Speaking of sayings, here are a few more. We have all heard “Cash is king.” I can think of so many things I would do if I had this kind of cash and makes me think twice when I get my cravings for caffeine. Another great quote from a friend of mine which also applies here is “work smarter, not harder.” While it applies in life, it also applies to your finances. You put your money to work for you and it will pay off in Dividends later. See what I did there DGI community? Small savings now can add up and make a big impact later. So as a parting phrase, “A dollar a day helps our investments pay.”


20 Responses to “Small Savings, Big Impact”

  • Great post. It is what David Bach calls the Latte factor.
    I enjoy reading your post. A great way to show people how small things can have a huge impact.

    Keep up the good work


    Pollie recently posted…The automatic Millionaire – Book reviewMy Profile

    • Dividend Daze:

      I have to keep reminding myself of this every day. Sometimes those $1 beverages on the way to work get the best of me lol.Thanks for stopping by.

  • Nice post! A funny named tool to help show these numbers:

    I’ve never verified the numbers against my own calculations, but solidifies the concept. Thanks for sharing!

    • Dividend Daze:

      Haha that is a great calculator. I have never stumbled upon that before. Thanks for sharing. And as always, I appreciate your comments.

  • Your coffee example is the exact same thing I say to friends or co-workers. I always calculate it on a 10-year base to see what someone could save. And thats even without investing the money you save.
    Mr. Robot recently posted…This is my (first?) buy for June 2017My Profile

    • Dividend Daze:

      It’s crazy to think how those small amounts add up so much. I’m guilty of it myself sometimes. We could do so many things with that money! Thanks for your comment.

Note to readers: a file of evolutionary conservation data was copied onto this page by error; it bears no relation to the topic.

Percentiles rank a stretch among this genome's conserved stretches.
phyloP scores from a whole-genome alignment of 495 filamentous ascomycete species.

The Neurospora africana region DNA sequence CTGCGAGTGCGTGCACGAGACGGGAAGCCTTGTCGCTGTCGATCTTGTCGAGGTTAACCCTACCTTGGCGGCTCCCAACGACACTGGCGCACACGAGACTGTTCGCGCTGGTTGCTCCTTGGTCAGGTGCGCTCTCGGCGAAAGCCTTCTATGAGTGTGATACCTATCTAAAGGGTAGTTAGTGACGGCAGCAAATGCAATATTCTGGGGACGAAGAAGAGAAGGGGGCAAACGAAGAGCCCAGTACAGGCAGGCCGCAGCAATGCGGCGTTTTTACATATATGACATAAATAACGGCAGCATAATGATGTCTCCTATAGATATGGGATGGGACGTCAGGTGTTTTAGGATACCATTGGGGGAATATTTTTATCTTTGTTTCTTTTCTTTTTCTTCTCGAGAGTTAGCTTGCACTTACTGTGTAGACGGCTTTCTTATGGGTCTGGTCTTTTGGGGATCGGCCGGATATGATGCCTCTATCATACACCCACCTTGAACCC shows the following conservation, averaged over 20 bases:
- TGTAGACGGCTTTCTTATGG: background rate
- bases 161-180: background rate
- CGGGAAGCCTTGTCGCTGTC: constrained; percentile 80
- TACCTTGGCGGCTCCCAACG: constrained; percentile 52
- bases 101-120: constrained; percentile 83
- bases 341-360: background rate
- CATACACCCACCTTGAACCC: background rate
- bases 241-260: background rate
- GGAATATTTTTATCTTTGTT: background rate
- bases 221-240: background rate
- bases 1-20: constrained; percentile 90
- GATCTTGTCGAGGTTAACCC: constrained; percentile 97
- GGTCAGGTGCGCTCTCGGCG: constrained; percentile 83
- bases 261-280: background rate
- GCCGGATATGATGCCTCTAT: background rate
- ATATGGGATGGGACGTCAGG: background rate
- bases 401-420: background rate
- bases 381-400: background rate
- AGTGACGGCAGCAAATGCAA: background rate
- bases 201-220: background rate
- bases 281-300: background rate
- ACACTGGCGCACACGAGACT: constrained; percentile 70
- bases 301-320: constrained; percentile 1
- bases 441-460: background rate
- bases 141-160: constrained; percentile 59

• Very good message. Many people have their budget destroyed by little purchases like this. It really gets scary when you see what investing would do.

    Nice post.
    Grant @ Life Prep Couple recently posted…How to Lose Weight – The Not So Secret First StepsMy Profile

    • Dividend Daze:

      I agree. And I think we are all guilty of purchases like this at some point. Budgets are made for a reason and these little things can add up way too fast. Compounding is an amazing thing. Thanks for stopping by and commenting!

  • I don’t think people realize the power of compound interest. I think that’s why Einstein said it was the 8th wonder of the world 🙂 I definitely agree that every little bit helps and these charts above definitely reinforce it 🙂 Thanks for sharing.
    Mustard Seed Money recently posted…One Way To Save 5% Each MonthMy Profile

    • Dividend Daze:

      Ah I knew there was something in my article I was missing. Should have for sure put that great quote in there haha. Your right, every little bit helps. Thanks for your comment.

  • Nice post. I keep telling everyone to save a lot and save early. I myself realized the power of compounding when i was 35 :-(, I hope it’s not too late. My daughter knows it from day 1 … she does not care about it yet 😉